"Timbaland knows the way to reach the top of the charts / Maybe if I work with him I can perfect the art."
So sang Weezer on their 2008 single, Pork and Beans. It's a piece of advice that Rockstar has taken to heart, working alongside the lauded producer to create Beaterator - the brand new music creation tool for the PSP. You might have doubts about whether a handheld console is really the best platform for a tune-making program, but as it turns out this one of the best mix-em-ups we've seen in quite some time.
Beaterator kicks off with a sublime video in which Timbaland himself explains the various modes on offer, introducing the entire package via an a cappella mix of beat-boxing and rap. It's an unbelievably cool start to proceedings, to the extent that I found myself sitting through the whole thing every time I started up the program ("game" would be a bit of a misnomer). As it turns out, this intro is also fairly indicative of Rockstar's overall approach to presentation - both in terms of its slickness and in its willingness to explain the various features and options that are on offer.
In broad terms, there are two experiences available here. During Live Play you choose a pre-set collection of audio loops (samples that can be played over and over) and use them to mix music on the fly. The player is presented with eight mini-menus, one for each of the eight audio tracks that can combine to make a song. Every menu is associated with a different musical element - one might be basslines, while another might be a lead melody - and within each category you have four loops, one for each of the PSP's four face buttons. When you activate one loop it'll start to play in an endless cycle, allowing you to go off and activate another one: you might start with some drums, add in a bit of synth and some bass, then pull the synth away and replace it with some strings.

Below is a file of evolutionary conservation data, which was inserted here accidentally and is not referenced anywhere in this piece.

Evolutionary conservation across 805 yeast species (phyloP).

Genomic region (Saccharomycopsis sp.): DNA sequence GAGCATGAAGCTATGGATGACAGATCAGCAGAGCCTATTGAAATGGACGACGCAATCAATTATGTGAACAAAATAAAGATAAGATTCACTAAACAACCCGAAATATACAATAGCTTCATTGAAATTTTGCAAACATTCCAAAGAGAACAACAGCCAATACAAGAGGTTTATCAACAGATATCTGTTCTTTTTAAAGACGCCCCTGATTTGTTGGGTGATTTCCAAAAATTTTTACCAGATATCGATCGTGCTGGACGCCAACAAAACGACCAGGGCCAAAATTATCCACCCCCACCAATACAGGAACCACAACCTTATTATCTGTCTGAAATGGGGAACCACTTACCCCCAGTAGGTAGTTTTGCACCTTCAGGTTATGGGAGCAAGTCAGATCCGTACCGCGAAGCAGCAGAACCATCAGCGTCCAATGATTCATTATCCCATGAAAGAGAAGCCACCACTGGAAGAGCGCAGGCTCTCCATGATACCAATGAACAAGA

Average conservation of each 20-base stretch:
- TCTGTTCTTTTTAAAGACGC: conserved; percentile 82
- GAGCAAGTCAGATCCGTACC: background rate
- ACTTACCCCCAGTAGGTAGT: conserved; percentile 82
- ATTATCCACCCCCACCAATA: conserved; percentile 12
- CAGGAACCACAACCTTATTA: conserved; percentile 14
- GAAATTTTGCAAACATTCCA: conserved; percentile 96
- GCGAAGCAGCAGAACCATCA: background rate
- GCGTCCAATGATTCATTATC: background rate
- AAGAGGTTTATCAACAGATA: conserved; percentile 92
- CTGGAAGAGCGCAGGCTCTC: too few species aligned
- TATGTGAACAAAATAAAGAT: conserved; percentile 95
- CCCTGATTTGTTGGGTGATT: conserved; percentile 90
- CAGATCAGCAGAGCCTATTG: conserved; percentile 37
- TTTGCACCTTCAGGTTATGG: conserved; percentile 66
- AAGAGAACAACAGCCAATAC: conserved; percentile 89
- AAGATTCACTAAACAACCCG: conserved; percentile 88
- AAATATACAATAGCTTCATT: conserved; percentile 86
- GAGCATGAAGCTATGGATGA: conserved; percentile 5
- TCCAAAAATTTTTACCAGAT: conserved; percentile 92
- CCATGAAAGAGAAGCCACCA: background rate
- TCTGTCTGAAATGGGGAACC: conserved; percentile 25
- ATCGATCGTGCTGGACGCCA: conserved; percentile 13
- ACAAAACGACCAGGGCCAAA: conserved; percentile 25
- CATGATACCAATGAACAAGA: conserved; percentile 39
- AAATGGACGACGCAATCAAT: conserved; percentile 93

There are several different song templates to choose from, each focusing on a different musical genre, and you're able to record your creations, but to be honest this is the most limited part of the Beaterator package. Live Play is just a quick and easy way to play around with samples; it's largely just a spot of fun, a point emphasised by the cartoon Timbaland who dances about in the background during play. That's all well and good, but the meat of Beaterator lies in its more creative toolsets.
The other two modes on offer are Studio and Song Crafter, and each is designed to work with the other. In the Studio the player can manually select a collection of elements for each of their eight tracks, plucking each loop from a library of thousands, or they can set about building their own loops from scratch. You can do this in different ways, but in a nutshell you pick an instrument and then either "play" the new loop by using the PSP as a sound pad, or else you manually arrange the notes by setting them out on a timeline. It sounds complicated, but as with everything else in Beaterator, there's a help video that clearly explains everything you need to do. You'll be offered this assistance every time you enter a new editor, and Rockstar allows you to pause and rewind these instructions - so you can go over something a few times if you're having trouble understanding it. When you know what you're doing you can turn these tutorials off, but they're a massive help in the early days.